Top hotels in the Forest of Dean for a cosy weekend break

Proudly owned by locals, these top hotels in the Forest of Dean come with the added advantage of an insider’s knowledge.

Start the day with a full English of bacon and sausages from local farms and find out from your host where woodland scenes from Harry Potter were filmed. For your own magical experience, spend an afternoon wandering along the woodland sculpture trail and witness a stained-glass window ‘Cathedral’ hanging between the trees.

Return to your hotel for freshly baked scones with clotted cream in front of a crackling fire. Our selection of stays can even offer you a taste of the region without you needing to leave the bar as their ales and ciders are brewed only a couple of miles away.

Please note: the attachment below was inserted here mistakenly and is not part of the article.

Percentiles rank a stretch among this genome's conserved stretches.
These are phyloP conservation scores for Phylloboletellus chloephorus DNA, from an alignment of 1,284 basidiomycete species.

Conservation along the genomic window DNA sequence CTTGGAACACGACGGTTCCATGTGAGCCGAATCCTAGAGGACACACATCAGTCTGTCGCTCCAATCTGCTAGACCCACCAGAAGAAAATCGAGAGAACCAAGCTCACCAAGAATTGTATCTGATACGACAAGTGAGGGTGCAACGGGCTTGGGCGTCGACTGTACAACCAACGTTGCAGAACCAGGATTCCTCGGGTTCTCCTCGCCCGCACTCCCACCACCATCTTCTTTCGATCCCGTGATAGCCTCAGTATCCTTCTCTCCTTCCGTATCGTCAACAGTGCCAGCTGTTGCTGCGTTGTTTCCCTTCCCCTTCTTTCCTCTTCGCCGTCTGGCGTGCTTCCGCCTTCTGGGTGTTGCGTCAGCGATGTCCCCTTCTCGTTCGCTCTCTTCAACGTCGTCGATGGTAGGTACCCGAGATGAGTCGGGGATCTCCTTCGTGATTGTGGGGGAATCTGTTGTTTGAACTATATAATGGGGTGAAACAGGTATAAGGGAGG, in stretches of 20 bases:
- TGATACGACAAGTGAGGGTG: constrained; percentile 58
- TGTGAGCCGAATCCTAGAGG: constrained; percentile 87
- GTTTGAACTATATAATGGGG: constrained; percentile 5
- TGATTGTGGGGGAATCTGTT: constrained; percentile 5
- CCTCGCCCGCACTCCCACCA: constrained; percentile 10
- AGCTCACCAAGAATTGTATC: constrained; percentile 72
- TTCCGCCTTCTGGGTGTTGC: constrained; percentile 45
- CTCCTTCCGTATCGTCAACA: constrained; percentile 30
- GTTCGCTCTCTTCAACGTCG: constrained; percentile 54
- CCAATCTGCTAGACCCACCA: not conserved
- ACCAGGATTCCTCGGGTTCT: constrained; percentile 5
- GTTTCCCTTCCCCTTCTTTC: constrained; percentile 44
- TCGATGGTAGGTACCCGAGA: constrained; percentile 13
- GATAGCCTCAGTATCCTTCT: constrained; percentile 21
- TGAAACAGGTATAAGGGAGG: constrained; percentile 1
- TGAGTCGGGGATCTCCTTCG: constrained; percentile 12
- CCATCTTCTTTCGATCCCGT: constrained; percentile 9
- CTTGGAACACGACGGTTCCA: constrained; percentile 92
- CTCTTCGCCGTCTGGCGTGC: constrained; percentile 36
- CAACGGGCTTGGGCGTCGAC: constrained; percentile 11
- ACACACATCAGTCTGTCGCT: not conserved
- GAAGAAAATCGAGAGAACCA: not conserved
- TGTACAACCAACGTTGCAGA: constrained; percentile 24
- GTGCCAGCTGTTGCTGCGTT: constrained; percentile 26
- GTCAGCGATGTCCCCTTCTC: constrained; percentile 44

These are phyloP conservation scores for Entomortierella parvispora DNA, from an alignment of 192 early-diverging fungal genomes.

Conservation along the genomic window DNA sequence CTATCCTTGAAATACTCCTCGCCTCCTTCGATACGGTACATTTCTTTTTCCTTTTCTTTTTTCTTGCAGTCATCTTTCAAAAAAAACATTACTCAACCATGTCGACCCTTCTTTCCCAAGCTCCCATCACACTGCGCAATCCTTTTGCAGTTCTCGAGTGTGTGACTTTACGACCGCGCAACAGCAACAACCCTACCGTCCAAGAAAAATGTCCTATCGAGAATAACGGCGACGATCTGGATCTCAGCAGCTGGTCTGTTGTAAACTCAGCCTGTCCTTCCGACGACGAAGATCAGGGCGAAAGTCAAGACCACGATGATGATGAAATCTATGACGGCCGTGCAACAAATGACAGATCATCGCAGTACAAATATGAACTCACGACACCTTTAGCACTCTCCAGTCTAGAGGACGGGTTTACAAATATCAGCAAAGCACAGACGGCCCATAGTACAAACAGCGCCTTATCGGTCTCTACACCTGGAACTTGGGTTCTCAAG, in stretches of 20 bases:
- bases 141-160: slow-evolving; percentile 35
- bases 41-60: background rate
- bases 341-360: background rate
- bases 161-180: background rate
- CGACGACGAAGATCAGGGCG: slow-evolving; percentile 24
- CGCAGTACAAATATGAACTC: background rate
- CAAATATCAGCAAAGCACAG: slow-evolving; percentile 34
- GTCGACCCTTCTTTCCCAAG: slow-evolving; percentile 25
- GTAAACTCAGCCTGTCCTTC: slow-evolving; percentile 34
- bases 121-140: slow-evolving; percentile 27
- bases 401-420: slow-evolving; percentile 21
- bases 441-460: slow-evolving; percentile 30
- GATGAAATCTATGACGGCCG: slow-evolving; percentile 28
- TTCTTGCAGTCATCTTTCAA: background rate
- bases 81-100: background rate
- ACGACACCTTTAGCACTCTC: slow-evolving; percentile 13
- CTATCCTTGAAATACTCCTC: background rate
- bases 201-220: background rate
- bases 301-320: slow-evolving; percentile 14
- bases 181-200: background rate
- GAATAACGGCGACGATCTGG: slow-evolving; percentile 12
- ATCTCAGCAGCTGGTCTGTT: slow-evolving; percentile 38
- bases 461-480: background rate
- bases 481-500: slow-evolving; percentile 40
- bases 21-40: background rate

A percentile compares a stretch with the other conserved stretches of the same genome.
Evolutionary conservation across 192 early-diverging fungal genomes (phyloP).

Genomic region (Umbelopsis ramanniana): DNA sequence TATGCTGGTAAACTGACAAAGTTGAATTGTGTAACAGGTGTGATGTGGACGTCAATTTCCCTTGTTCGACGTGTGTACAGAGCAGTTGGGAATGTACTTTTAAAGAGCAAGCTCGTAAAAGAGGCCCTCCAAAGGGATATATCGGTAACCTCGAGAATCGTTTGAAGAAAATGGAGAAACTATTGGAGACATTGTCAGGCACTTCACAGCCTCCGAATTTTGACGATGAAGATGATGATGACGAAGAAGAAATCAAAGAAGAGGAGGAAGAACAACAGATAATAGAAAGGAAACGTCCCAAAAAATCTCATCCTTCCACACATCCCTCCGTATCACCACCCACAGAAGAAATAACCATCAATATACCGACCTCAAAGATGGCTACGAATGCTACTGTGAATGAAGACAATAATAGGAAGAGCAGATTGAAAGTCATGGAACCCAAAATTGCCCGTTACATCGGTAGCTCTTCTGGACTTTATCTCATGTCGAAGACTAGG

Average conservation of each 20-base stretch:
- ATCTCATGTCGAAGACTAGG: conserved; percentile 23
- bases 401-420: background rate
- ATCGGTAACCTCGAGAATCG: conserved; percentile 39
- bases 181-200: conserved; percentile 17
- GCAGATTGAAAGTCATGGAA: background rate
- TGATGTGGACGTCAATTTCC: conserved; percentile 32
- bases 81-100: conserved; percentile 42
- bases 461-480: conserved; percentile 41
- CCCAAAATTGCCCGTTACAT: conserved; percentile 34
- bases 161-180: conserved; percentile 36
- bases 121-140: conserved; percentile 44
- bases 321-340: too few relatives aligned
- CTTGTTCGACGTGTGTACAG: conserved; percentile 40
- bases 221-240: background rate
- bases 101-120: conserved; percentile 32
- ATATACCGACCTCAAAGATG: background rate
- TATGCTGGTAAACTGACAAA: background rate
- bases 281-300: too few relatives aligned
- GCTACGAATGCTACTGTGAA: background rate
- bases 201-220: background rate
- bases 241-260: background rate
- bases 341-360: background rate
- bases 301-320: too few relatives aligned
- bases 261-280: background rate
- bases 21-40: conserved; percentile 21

A luxurious top hotel in the Forest of Dean set in a working farm

Nestled in 14 acres of ancient grasslands, Tudor Farmhouse is a boutique retreat designed as a luxury home-away-from-home. You’ll find its idyllic surrounds hidden in the sweeping wild lands of the Forest of Dean and Wye Valley. Its stone buildings are hugged by paddocks and fields where ponies, sheep, chickens and ducks graze and wander. Explore the grounds yourself and discover the old orchard where 50 new trees have been planted and will bloom with Gloucestershire varieties of apples and pears, sweet plums, damsons and quince for farmhouse jams. There’s also a kitchen garden where vegetables and herbs are grown and proudly served in the restaurant.